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Port Scan vs netstat -- Advantages & Disadvantages?

I need to identify and document the open ports on a Win2k server, but I am a server lightweight. Assuming a server has NOT been compromised, when deciding whether to do a full port scan or just a netstat -a -n, what are the relative merits of each? When & why would their results be different?

Thank you in advance,
2 Solutions
Regarding their merits, a port scan will let you see what open ports an external service/user/hacker can see given existing firewalls and running services on the scanned computer.  Netstat will let you see existing TCP connection as well as ports on which the computer is listening, among other things (http://technet.microsoft.com/en-us/library/bb490947.aspx).

The results between the two can differ due to firewall placement (on the host or somewhere between the scanner and scanned computer).  For example, your personal workstation may be listening on port 3389 for Remote Desktop connections on your LAN, but a perimeter firewall may have this port closed, with the result being than a port scan originating from outside your network will not show 3389 as open while netstat on your machine will show 3389 as open.
Rich RumbleSecurity SamuraiCommented:
As explained above, a netstat is local, and a port scan is typically used against a remote host, but can be used against ones self. A port scan, can go further, telling what version of a webserver, mail server, even what OS (see finger) is running. Nmap can do OS detection, looking at the responses and predicting the OS based on those "finger prints" aka responses.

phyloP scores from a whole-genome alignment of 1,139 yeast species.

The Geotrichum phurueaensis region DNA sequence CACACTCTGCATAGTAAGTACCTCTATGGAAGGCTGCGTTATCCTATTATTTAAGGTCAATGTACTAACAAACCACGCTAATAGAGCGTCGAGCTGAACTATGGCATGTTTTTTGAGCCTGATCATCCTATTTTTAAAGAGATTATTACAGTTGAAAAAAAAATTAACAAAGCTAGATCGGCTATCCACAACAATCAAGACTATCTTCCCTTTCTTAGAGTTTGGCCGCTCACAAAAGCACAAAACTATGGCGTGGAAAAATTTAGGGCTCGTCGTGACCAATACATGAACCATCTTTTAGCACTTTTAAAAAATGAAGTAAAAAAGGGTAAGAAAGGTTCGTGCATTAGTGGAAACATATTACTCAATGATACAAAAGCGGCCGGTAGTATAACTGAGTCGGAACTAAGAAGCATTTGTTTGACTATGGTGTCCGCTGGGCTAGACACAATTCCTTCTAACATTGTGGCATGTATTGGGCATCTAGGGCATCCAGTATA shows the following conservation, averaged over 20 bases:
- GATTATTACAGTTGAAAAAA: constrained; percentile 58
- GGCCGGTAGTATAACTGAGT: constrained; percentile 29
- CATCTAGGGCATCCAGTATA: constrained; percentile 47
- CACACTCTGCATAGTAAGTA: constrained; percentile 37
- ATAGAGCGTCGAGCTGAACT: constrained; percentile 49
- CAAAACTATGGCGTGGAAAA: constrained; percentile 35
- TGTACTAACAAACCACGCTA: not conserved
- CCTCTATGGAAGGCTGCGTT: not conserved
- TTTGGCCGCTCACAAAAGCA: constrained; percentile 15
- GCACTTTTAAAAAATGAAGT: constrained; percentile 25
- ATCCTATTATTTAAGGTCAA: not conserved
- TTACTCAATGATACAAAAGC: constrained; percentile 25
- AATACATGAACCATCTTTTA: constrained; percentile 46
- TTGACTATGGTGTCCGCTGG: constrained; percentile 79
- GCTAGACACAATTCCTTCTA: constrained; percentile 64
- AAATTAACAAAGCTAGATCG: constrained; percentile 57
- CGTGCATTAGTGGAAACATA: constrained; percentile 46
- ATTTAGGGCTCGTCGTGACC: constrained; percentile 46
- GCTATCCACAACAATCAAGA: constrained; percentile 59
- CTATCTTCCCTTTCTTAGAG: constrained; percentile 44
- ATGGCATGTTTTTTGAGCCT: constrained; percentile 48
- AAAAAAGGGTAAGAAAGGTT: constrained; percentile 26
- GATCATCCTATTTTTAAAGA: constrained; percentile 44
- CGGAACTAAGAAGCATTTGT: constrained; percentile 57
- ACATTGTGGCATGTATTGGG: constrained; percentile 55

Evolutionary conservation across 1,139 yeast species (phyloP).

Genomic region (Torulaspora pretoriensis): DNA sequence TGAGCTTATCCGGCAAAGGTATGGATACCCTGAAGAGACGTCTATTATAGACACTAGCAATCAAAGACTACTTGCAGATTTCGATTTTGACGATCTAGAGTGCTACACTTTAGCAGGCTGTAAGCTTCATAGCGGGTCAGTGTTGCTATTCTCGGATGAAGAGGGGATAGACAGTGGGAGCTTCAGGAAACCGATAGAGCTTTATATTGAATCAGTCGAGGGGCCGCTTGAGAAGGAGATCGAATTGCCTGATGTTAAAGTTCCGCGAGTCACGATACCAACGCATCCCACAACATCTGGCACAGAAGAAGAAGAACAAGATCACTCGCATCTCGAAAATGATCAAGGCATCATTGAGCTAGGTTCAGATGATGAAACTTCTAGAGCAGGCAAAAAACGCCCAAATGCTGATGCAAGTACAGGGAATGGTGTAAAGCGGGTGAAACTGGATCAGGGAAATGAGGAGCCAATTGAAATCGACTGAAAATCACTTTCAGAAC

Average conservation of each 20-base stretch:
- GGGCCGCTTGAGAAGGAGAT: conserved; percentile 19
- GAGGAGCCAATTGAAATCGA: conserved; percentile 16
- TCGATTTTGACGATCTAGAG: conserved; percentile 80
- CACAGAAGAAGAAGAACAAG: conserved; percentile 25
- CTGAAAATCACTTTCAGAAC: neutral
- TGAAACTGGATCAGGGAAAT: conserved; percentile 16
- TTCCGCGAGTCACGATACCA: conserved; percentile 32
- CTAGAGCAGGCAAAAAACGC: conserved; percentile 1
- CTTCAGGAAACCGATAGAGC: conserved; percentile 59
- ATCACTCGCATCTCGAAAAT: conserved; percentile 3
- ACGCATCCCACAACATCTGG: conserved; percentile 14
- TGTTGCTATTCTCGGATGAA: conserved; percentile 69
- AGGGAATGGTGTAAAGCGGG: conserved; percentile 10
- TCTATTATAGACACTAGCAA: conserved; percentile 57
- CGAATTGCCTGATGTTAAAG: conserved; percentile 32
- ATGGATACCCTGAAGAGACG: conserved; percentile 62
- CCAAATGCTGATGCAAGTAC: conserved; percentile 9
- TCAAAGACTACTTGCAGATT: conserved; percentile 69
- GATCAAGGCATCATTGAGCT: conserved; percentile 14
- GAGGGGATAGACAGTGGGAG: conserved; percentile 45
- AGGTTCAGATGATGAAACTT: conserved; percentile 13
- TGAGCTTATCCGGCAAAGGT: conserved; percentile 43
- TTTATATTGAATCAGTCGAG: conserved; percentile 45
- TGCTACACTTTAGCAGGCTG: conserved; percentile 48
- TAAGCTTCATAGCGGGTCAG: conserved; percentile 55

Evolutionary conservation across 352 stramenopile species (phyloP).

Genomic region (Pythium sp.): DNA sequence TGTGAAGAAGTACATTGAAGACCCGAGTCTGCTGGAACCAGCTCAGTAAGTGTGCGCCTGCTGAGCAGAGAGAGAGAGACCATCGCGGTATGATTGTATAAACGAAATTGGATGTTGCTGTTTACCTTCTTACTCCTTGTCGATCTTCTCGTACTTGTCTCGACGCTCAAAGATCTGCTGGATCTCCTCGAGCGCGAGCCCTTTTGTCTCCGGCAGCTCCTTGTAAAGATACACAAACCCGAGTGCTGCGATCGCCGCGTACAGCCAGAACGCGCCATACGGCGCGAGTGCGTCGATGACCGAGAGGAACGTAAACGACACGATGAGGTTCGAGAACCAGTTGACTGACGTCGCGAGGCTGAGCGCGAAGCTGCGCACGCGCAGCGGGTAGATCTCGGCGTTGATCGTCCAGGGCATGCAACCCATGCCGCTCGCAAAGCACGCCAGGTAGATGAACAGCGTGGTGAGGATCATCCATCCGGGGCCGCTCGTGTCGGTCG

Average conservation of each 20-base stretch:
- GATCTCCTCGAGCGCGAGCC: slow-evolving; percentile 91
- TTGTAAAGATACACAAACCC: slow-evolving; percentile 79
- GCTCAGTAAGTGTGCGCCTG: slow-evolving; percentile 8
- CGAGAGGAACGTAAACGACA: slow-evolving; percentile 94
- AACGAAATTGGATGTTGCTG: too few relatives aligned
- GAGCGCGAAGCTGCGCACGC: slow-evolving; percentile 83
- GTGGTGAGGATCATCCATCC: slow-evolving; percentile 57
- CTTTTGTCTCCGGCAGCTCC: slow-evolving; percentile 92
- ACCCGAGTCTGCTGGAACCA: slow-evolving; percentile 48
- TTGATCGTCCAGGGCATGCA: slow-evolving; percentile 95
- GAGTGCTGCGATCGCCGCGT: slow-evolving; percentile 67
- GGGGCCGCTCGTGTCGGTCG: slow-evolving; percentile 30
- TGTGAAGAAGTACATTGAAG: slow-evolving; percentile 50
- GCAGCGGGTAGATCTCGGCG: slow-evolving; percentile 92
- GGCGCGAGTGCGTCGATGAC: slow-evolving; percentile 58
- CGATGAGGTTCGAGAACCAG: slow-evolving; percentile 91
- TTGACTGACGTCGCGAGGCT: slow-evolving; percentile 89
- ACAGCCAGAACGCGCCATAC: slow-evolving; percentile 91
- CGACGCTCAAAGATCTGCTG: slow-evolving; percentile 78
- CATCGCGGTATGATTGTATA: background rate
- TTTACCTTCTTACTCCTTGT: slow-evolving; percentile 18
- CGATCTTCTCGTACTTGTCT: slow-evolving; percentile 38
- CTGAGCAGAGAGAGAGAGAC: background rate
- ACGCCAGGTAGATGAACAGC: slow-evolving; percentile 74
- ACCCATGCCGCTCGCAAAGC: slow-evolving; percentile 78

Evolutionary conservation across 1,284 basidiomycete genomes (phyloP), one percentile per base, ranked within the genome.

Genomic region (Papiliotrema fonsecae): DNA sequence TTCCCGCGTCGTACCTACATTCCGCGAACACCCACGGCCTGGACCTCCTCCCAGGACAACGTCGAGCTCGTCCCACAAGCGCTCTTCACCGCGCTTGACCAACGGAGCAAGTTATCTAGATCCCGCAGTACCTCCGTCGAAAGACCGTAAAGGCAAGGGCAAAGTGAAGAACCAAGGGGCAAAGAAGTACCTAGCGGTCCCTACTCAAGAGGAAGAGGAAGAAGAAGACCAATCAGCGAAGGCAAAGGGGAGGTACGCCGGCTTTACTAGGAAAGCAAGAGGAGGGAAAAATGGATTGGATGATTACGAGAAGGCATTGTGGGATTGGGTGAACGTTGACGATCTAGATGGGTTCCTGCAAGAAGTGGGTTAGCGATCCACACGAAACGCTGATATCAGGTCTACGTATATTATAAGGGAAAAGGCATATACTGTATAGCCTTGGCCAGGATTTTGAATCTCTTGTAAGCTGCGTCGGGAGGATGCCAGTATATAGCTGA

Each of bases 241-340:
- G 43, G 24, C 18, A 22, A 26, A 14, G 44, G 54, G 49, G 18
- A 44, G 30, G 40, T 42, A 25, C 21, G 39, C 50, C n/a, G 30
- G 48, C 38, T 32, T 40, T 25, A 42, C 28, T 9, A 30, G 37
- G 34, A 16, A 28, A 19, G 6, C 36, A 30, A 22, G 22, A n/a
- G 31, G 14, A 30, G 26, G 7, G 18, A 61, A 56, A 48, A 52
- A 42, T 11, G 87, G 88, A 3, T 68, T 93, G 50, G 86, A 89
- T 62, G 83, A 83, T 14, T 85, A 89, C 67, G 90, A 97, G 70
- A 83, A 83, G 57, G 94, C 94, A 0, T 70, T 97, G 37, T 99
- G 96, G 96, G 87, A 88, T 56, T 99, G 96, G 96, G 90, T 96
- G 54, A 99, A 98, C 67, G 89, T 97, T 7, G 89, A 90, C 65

Also, as hinted to above, netstat will tell you what port the machine your on listens for connections, but a firewall can do PAT or port forwarding, so if you changed the default port 80 for your webserver to listen to port 123, the firewall can still listen for port 80 and change the packets to go to your server on port 123, so a scanner will never know the difference technically. Essentially Netstat is local and passive, a port scan is typically against a remote host and active.
parkereaAuthor Commented:
Thank you. I had a general idea that was the fact, but the IT folks have been promoting port scans, and for our uses (documenting the server, not its environment such as the firewall) netstat is more appropriate.

Thanks again,

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